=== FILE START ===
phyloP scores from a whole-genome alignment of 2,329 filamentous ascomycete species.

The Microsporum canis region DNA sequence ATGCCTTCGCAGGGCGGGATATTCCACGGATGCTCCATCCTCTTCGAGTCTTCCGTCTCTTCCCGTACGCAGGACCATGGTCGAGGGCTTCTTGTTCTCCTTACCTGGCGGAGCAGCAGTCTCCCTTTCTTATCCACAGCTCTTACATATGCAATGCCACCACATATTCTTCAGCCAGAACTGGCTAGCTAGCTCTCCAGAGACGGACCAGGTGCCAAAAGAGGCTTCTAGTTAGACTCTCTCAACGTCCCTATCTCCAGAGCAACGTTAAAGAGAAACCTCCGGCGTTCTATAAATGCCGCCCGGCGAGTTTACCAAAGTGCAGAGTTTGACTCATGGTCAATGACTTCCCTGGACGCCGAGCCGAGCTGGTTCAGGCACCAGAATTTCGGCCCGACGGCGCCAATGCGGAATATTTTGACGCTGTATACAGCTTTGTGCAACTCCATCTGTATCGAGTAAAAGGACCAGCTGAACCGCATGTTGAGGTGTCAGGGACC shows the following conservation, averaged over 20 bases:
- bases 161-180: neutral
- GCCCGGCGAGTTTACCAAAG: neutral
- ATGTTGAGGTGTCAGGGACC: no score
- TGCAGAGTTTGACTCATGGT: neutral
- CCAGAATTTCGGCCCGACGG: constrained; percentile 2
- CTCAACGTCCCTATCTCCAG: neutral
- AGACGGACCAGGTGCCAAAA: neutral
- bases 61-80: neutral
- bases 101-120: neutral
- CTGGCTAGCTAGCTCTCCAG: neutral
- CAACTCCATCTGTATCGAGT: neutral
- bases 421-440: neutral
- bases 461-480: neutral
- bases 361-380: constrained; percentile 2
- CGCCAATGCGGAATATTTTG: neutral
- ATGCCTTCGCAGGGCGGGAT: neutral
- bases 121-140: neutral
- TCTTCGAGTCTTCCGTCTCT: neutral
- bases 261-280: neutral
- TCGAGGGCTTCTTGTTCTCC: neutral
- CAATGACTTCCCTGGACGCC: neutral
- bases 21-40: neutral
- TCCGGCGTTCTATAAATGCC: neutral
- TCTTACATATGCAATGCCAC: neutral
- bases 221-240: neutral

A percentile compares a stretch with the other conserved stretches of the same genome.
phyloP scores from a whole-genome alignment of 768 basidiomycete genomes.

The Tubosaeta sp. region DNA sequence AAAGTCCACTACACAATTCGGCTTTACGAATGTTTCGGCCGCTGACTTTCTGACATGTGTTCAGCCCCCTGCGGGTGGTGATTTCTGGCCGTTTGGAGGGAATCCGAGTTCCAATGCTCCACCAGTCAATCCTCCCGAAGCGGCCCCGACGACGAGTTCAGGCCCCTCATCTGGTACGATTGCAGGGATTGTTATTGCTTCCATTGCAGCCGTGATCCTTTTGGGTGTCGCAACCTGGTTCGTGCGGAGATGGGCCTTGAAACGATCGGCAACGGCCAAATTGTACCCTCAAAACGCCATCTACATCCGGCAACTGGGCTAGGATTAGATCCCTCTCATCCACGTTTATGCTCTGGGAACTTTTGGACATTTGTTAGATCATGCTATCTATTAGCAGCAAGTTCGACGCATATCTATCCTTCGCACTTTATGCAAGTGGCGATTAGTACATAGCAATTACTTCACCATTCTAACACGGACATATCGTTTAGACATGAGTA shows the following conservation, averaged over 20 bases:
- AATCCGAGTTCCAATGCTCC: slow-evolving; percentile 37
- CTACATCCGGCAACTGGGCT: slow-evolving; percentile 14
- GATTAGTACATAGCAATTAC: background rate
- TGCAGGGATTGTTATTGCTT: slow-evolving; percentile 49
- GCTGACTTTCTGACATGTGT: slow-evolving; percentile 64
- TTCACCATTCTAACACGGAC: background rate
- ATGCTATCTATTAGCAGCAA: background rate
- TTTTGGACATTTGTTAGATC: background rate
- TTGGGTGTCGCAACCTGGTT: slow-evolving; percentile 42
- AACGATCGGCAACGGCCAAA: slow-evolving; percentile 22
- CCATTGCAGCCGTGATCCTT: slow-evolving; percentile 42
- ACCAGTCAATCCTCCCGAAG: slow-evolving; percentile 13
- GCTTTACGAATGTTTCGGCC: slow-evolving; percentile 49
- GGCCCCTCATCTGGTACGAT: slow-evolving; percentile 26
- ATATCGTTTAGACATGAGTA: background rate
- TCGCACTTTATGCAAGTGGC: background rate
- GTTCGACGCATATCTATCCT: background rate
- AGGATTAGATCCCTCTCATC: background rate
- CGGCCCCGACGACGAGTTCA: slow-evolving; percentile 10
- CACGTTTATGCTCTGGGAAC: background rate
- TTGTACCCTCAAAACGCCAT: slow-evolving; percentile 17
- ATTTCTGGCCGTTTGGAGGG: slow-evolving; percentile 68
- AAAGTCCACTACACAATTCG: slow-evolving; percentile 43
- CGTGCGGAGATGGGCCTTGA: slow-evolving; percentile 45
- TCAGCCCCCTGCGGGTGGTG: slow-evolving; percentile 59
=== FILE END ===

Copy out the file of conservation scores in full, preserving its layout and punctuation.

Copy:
phyloP scores from a whole-genome alignment of 2,329 filamentous ascomycete species.

The Microsporum canis region DNA sequence ATGCCTTCGCAGGGCGGGATATTCCACGGATGCTCCATCCTCTTCGAGTCTTCCGTCTCTTCCCGTACGCAGGACCATGGTCGAGGGCTTCTTGTTCTCCTTACCTGGCGGAGCAGCAGTCTCCCTTTCTTATCCACAGCTCTTACATATGCAATGCCACCACATATTCTTCAGCCAGAACTGGCTAGCTAGCTCTCCAGAGACGGACCAGGTGCCAAAAGAGGCTTCTAGTTAGACTCTCTCAACGTCCCTATCTCCAGAGCAACGTTAAAGAGAAACCTCCGGCGTTCTATAAATGCCGCCCGGCGAGTTTACCAAAGTGCAGAGTTTGACTCATGGTCAATGACTTCCCTGGACGCCGAGCCGAGCTGGTTCAGGCACCAGAATTTCGGCCCGACGGCGCCAATGCGGAATATTTTGACGCTGTATACAGCTTTGTGCAACTCCATCTGTATCGAGTAAAAGGACCAGCTGAACCGCATGTTGAGGTGTCAGGGACC shows the following conservation, averaged over 20 bases:
- bases 161-180: neutral
- GCCCGGCGAGTTTACCAAAG: neutral
- ATGTTGAGGTGTCAGGGACC: no score
- TGCAGAGTTTGACTCATGGT: neutral
- CCAGAATTTCGGCCCGACGG: constrained; percentile 2
- CTCAACGTCCCTATCTCCAG: neutral
- AGACGGACCAGGTGCCAAAA: neutral
- bases 61-80: neutral
- bases 101-120: neutral
- CTGGCTAGCTAGCTCTCCAG: neutral
- CAACTCCATCTGTATCGAGT: neutral
- bases 421-440: neutral
- bases 461-480: neutral
- bases 361-380: constrained; percentile 2
- CGCCAATGCGGAATATTTTG: neutral
- ATGCCTTCGCAGGGCGGGAT: neutral
- bases 121-140: neutral
- TCTTCGAGTCTTCCGTCTCT: neutral
- bases 261-280: neutral
- TCGAGGGCTTCTTGTTCTCC: neutral
- CAATGACTTCCCTGGACGCC: neutral
- bases 21-40: neutral
- TCCGGCGTTCTATAAATGCC: neutral
- TCTTACATATGCAATGCCAC: neutral
- bases 221-240: neutral

A percentile compares a stretch with the other conserved stretches of the same genome.
phyloP scores from a whole-genome alignment of 768 basidiomycete genomes.

The Tubosaeta sp. region DNA sequence AAAGTCCACTACACAATTCGGCTTTACGAATGTTTCGGCCGCTGACTTTCTGACATGTGTTCAGCCCCCTGCGGGTGGTGATTTCTGGCCGTTTGGAGGGAATCCGAGTTCCAATGCTCCACCAGTCAATCCTCCCGAAGCGGCCCCGACGACGAGTTCAGGCCCCTCATCTGGTACGATTGCAGGGATTGTTATTGCTTCCATTGCAGCCGTGATCCTTTTGGGTGTCGCAACCTGGTTCGTGCGGAGATGGGCCTTGAAACGATCGGCAACGGCCAAATTGTACCCTCAAAACGCCATCTACATCCGGCAACTGGGCTAGGATTAGATCCCTCTCATCCACGTTTATGCTCTGGGAACTTTTGGACATTTGTTAGATCATGCTATCTATTAGCAGCAAGTTCGACGCATATCTATCCTTCGCACTTTATGCAAGTGGCGATTAGTACATAGCAATTACTTCACCATTCTAACACGGACATATCGTTTAGACATGAGTA shows the following conservation, averaged over 20 bases:
- AATCCGAGTTCCAATGCTCC: slow-evolving; percentile 37
- CTACATCCGGCAACTGGGCT: slow-evolving; percentile 14
- GATTAGTACATAGCAATTAC: background rate
- TGCAGGGATTGTTATTGCTT: slow-evolving; percentile 49
- GCTGACTTTCTGACATGTGT: slow-evolving; percentile 64
- TTCACCATTCTAACACGGAC: background rate
- ATGCTATCTATTAGCAGCAA: background rate
- TTTTGGACATTTGTTAGATC: background rate
- TTGGGTGTCGCAACCTGGTT: slow-evolving; percentile 42
- AACGATCGGCAACGGCCAAA: slow-evolving; percentile 22
- CCATTGCAGCCGTGATCCTT: slow-evolving; percentile 42
- ACCAGTCAATCCTCCCGAAG: slow-evolving; percentile 13
- GCTTTACGAATGTTTCGGCC: slow-evolving; percentile 49
- GGCCCCTCATCTGGTACGAT: slow-evolving; percentile 26
- ATATCGTTTAGACATGAGTA: background rate
- TCGCACTTTATGCAAGTGGC: background rate
- GTTCGACGCATATCTATCCT: background rate
- AGGATTAGATCCCTCTCATC: background rate
- CGGCCCCGACGACGAGTTCA: slow-evolving; percentile 10
- CACGTTTATGCTCTGGGAAC: background rate
- TTGTACCCTCAAAACGCCAT: slow-evolving; percentile 17
- ATTTCTGGCCGTTTGGAGGG: slow-evolving; percentile 68
- AAAGTCCACTACACAATTCG: slow-evolving; percentile 43
- CGTGCGGAGATGGGCCTTGA: slow-evolving; percentile 45
- TCAGCCCCCTGCGGGTGGTG: slow-evolving; percentile 59